Community weighs in on mosque project

About 300 people turned out at Community Board 15’s recent meeting to air their views concerning the proposed building of a four-story mosque and community center with classrooms.

The proposed mosque and community center is on a residential street at 2812 and 2814 Voorhies Avenue off East 29th Street.

The city’s Department of Buildings has turned down one proposal, but as the project’s architect Ibrahim Anse pointed out at the meeting, new plans will be submitted shortly.

The mosque and community center can be built as of right without a zoning variance needed, he said.

That didn’t stop several local residents from speaking out against the mosque at the meeting.

“I’m not here to raise any racist or racial issue and I’m not an Islamaphobe,” said Gregory Kalman. “But I oppose the mosque on the issues of traffic and parking.”

Kalman pointed out that there is an elementary school right near the proposed mosque and between people picking up their kids and the scarcity of parking, the proposal would create a traffic nightmare.

There is also the community call for prayer five times a day, which would create a noise issue, he said.

But property owner Allowey Ahmed, 60, a Muslim immigrant from Yemen, said most of the people who would attend the mosque come from the Sheepshead Bay area within walking distance and would walk to the mosque and community center.

Ahmed also addressed accusations from some in the neighborhood that Muslims and the mosque must be investigated for ties to terrorism and extremism as very hurtful.

“We have religious rights in America like everyone else to worshipGod,” he said, adding that Muslim youth like many youth in the country need places to go to where good values are taught.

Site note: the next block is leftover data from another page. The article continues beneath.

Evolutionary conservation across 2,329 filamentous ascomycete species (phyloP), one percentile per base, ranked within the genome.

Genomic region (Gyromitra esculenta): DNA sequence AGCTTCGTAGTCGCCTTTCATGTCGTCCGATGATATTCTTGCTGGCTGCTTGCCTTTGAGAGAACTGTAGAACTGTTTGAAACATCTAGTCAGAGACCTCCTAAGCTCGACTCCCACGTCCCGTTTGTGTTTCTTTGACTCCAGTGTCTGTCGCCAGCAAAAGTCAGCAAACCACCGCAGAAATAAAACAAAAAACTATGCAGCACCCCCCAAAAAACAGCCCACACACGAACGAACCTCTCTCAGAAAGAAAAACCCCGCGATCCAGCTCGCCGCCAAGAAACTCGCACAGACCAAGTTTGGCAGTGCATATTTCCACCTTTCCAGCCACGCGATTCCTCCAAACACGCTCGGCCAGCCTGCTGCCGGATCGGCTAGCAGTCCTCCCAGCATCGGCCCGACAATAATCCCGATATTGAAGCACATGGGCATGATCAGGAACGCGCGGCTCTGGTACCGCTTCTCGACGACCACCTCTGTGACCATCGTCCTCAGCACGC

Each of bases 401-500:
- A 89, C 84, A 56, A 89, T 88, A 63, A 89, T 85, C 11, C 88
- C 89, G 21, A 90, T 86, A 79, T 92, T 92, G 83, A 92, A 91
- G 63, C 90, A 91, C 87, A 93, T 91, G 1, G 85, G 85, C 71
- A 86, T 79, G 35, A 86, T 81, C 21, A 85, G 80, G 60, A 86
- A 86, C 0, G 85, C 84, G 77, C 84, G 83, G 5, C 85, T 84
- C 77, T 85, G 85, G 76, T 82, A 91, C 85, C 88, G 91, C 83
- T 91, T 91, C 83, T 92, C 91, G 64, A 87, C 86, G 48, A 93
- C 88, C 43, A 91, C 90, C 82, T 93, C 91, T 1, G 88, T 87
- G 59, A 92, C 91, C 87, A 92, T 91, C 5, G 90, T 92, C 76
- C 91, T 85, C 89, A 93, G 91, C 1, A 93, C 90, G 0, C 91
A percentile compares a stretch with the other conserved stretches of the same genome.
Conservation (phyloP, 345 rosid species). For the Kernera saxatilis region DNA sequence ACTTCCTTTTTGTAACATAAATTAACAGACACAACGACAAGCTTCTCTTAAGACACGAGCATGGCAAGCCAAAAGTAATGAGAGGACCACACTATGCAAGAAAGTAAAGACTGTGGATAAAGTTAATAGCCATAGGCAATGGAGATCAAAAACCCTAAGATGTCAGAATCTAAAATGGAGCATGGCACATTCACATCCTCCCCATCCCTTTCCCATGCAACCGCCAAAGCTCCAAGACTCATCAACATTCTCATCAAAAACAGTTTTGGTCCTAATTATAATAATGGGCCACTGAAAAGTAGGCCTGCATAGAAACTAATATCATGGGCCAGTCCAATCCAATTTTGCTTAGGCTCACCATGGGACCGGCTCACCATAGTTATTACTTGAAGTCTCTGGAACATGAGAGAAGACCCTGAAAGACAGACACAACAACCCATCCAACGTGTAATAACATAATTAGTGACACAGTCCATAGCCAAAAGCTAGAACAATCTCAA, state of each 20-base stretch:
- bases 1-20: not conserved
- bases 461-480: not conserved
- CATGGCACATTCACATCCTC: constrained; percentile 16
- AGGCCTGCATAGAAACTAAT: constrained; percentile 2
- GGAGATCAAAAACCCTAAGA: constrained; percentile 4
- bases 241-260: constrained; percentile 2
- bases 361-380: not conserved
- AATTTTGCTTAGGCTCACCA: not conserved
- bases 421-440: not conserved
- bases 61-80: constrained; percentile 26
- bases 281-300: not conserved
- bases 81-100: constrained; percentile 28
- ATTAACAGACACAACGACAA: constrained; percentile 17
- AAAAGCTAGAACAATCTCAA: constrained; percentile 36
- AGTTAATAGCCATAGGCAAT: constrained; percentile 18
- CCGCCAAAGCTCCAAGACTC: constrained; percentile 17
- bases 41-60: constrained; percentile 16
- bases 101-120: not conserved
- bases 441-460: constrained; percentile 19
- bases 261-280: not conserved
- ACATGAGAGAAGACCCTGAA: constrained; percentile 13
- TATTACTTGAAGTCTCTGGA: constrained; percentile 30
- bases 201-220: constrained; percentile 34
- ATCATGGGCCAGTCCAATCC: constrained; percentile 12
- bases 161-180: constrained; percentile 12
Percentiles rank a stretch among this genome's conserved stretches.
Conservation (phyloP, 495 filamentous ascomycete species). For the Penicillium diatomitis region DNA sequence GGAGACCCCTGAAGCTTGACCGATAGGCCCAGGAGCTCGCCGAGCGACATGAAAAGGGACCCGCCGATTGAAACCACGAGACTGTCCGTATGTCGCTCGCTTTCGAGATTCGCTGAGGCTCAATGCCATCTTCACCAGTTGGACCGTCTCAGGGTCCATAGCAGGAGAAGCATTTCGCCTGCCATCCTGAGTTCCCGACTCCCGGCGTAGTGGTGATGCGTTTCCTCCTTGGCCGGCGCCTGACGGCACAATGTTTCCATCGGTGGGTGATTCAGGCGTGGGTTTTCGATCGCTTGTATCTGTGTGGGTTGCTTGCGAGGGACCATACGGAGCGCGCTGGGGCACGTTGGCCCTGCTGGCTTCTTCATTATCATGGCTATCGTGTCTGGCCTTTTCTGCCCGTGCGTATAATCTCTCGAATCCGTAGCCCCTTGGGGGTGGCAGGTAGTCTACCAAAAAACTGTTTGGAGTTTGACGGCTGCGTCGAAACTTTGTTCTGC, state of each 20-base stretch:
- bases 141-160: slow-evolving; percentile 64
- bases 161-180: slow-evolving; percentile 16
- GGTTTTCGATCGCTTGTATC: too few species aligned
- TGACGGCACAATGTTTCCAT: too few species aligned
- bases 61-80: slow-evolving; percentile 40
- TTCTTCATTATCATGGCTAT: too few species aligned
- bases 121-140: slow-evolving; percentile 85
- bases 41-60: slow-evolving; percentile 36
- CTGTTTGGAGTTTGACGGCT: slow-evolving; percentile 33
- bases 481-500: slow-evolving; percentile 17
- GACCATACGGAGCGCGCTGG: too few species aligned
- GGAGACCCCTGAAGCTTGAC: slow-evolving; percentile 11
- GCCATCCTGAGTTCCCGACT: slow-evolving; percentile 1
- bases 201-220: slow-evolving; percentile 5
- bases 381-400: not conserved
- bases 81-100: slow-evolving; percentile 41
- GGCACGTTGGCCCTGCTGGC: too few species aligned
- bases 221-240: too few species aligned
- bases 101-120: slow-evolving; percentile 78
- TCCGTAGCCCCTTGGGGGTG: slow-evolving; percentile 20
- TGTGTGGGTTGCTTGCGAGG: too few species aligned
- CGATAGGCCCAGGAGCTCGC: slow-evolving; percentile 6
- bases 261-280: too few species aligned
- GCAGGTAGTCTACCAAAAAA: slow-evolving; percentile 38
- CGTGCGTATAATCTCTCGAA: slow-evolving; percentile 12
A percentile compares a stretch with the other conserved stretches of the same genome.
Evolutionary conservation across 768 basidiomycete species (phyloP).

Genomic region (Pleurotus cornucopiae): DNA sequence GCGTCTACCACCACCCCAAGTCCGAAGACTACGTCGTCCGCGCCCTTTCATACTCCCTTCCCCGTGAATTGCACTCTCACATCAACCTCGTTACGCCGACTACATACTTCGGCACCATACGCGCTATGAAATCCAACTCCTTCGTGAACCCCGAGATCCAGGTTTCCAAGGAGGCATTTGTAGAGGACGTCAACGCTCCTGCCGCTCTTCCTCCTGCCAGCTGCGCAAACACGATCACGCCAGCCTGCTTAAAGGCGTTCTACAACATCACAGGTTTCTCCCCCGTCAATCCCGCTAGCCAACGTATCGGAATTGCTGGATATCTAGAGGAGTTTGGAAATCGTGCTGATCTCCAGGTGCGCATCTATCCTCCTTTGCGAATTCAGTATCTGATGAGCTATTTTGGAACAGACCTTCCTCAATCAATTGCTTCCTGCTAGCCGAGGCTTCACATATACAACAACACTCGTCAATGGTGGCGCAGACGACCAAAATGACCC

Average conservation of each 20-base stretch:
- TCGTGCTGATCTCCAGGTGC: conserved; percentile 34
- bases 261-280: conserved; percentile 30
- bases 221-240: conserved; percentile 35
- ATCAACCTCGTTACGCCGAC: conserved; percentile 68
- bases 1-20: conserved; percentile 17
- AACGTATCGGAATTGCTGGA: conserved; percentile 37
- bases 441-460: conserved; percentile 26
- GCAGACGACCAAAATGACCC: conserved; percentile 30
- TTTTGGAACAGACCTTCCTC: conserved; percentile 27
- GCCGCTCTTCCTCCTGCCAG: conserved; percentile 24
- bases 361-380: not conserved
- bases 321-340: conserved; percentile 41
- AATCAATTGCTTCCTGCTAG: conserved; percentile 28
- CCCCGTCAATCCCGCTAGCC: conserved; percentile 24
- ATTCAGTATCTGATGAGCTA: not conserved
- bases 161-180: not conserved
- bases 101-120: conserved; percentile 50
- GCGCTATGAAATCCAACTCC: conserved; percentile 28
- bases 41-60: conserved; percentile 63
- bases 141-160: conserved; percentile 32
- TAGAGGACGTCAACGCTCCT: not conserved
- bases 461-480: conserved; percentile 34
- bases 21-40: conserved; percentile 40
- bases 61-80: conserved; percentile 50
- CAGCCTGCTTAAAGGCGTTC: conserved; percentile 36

After several people spoke, all of whom signed up to speak before the meeting started, Community Board 15 Chair Theresa Scavo said no more speakers were allowed, which drew catcalls from several audience members.

Scavo then allowed several more speakers from the audience to speak, and a woman who identified herself as “Stephanie” stated that she is not a racist, but that the organization involved in the project includes the national Muslim American Society (MAS), which supports terrorist groups.

Mahdi Bray, executive director of the MAS, said in a phone conversation that the organization renounces violence and that Islam, like all other major faiths in the world, is a religion of moderation.

“The whole claim by some that there’s a fifth column trying to destroy the country from within is a rallying call for the bigots and Islamaphobes who like to frighten other Americans about Muslims,” he added.

Following the discourse about the mosque, Kingsborough Community College security and police moved those wanting to further the discussion into the hall outside the meeting room.

After about 15 minutes, whereupon speakers on both sides of the issue spoke, the security and police made everyone leave the building.

Scavo said she would have had more people speak, but felt a question and answer session would have led to more accusations and possibly turned hateful.